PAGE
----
Companions to Non-Competes:

Non-solicitation of employees

Sometimes when a doctor leaves, some of his/her ancillary staff or other doctors will want to leave as well, especially if that doctor is well liked. This clause prevents the doctor from asking these individuals to come with him/her. However, the word we are looking for here is “active solicitation”.

Non-solicitation of patients

Similar to above, your patients will usually want to follow you. They may ask for your new group so they can just set up the follow-up appointment with you at your new job. However, once again, you can not “actively” solicit patients to leave your employer and come to your new group.

Evergreen Clause

This clause basically means the contract automatically renewed on a set basis (usually yearly). This may sound great because, hey one less thing to do right?  However, just be aware that the contract will renew exactly the same: This means your salary doesn’t change. Your paid time off doesn’t change. CME allowance doesn’t change, etc.

Now, if you really like your job as it is, an evergreen clause is fine to have, just to have a default option in this place. However, I would caution you that things change every year, and you really should try to negotiate your contract every year.

You will not be the same doctor you are as your first year out of residency/fellowship. Experience matters. Usually, you will be able to negotiate better terms after having been on the job for a year or a few years. That initial job offer was for a new kid fresh out of residency/fellowship, but that isn’t you anymore… so why should your contract be the same?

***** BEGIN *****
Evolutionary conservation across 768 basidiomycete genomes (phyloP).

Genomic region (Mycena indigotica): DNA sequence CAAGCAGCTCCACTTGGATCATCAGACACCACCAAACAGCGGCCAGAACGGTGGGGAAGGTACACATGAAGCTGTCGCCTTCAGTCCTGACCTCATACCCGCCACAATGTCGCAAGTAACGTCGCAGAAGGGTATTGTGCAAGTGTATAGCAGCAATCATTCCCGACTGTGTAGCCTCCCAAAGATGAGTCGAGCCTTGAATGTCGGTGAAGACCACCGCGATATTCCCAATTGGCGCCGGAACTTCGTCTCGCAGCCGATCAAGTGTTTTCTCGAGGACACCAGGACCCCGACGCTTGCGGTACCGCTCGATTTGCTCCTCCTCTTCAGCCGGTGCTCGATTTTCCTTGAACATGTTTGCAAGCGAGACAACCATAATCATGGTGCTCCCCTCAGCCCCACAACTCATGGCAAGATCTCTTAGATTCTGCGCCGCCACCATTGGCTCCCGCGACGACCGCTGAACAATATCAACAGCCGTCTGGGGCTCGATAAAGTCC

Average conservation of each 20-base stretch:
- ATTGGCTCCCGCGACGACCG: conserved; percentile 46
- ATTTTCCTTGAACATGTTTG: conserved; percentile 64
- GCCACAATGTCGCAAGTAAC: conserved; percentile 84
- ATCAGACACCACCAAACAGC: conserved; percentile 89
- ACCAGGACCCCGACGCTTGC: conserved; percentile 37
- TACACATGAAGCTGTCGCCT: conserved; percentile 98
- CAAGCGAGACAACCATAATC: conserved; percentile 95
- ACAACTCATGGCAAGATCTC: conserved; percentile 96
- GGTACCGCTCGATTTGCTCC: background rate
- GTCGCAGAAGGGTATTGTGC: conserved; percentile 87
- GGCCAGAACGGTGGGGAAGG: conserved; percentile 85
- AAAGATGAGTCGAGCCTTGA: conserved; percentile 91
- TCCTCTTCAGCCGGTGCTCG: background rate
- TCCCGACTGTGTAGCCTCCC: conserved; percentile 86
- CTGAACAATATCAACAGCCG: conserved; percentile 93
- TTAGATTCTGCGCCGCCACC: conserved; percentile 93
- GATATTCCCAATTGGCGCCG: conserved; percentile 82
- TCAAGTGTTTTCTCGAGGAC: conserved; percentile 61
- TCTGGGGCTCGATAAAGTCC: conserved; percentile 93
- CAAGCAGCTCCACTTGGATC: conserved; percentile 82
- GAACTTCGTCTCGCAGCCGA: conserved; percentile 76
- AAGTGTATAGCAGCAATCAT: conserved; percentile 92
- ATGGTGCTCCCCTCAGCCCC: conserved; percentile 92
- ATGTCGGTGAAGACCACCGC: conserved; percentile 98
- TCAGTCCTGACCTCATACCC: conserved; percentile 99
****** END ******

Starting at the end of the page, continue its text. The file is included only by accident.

Now, I realize there are a ton of articles written about physician contracts, but I find most of them difficult to read.

I’ve tried to simplify the important points and highlight the things that I think are important with as little “legalese” as possible.


Termination without Cause (Employer) = Fired for no reason
Termination without Cause (Employee) = Two weeks notice
Termination with Cause (Employer only) = Don’t violate anything on this laundry list (see above)
Non-Compete = can’t work in “This Area” for “This Amount of Time”
“This Area” = Wide variation, 1 mile to the whole state
“This Amount of Time” = Wide variation, 1 to 10 years
Non-Competes are enforceable, but how enforceable is dependent on your state.
Non-Solicitation = can’t actively recruit staff or patients to your new job

Next week I’ll try to talk more about Private Practice contracts, Shares, Buy-In, and Partnership. However, this subject is extremely complex, and whatever I say will be very basic.

By the way…short and sweet = ~1900 words… sigh.